Tracy and I met at Panera Bread for breakfast and strategic business planning this week. Nothing fuels my creative juices like Honey Walnut Cream Cheese slathered over a bagel.
As we discussed potential topics for upcoming radio shows and blog posts, Tracy once again brought up the subject of goals and goal setting. Suddenly the Honey Walnut juices began to drain from my brain. If you are new to Clutter Interrupted you might not know that Tracy is the professional organizer. The more to the left brain, critical thinking, goal-setting gal. I, on the other had am the clutter free wanna be. The more to the right brain, I-hate-goal-setting gal. I am so glad we balance each other out.
I enjoy setting business goals and making plans for the future of Clutter Interrupted; however, I am not a fan of setting goals for myself. I have set many goals playing and coaching sports for much of my life. I have reached a lot and fell short of a lot. I see their value. Commitment to goals is essential to success or growth in all areas of life. Maybe it’s the “all-in” commitment I want to avoid. I wanna do what I wanna do. Maybe it’s a “thing” you go through in your 40’s. 🙂
Ken Blanchard, world renown management expert and best-selling author of The One Minute Manager says this about commitment.
“There is a difference between interest and commitment. When you’re interested in something, you do it only when it’s convenient. When you’re committed to something, you accept no excuses, only results.”
― Kenneth H. Blanchard
Even though Tracy and I had laughed about our differences when it comes to goals, I still feel a little guilty when the subject gets discussed. Then it occurred to me. I am committing to a major goal everyday when it comes to my budget! My budget is a goal.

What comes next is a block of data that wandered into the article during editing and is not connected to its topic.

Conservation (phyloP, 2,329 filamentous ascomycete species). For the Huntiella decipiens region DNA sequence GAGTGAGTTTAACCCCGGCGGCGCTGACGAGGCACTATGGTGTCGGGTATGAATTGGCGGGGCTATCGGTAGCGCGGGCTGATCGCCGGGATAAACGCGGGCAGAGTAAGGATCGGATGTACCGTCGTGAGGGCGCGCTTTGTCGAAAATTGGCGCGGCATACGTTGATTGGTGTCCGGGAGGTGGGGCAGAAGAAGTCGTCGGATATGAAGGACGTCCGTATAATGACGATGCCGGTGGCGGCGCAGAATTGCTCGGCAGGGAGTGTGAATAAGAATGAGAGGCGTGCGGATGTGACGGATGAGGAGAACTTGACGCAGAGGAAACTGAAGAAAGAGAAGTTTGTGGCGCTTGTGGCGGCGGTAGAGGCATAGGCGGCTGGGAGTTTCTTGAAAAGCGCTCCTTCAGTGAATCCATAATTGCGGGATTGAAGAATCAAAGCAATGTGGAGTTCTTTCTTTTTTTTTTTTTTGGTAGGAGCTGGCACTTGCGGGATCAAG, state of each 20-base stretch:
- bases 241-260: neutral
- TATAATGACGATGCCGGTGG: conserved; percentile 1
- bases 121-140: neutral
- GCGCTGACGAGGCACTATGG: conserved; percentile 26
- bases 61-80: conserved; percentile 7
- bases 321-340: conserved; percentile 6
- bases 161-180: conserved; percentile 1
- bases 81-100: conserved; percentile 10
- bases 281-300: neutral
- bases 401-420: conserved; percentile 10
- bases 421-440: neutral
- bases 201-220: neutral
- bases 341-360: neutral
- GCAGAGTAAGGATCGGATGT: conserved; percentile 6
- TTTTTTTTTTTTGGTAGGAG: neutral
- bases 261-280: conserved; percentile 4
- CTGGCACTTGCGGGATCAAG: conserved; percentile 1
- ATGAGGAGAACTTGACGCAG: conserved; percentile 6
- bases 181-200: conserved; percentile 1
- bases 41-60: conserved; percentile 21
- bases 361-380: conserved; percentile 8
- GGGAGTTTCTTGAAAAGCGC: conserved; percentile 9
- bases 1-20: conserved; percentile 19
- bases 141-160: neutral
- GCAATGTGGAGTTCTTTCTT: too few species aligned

Why is this such a shift in thinking for me? I even went back and read my first post about my budget. You can read it here. I use the word goal once when referring to financial goals my husband and I have set together.
My budget or goal (there, I used it) is to only spend the cash I have for a two week period. My goal is not to use my bank debit card or credit cards except for planned purchases my husband and I agree upon.
I have been successfully achieving this goal for more than a month. (I’m typing this with one hand as I pat myself on the back.) Budgets and goals should be realistic for you to achieve, not based on what others are doing. This does not mean a goal shouldn’t be uncomfortable at some level. You should be stretching yourself to grow in an area whether it’s finances, getting in shape or growing a business.
My budget is simple. It could be more specific, it could be separated into spending categories…it could be…it could be…it could be…I don’t care. It’s working for me now. Just don’t tell me it’s a goal.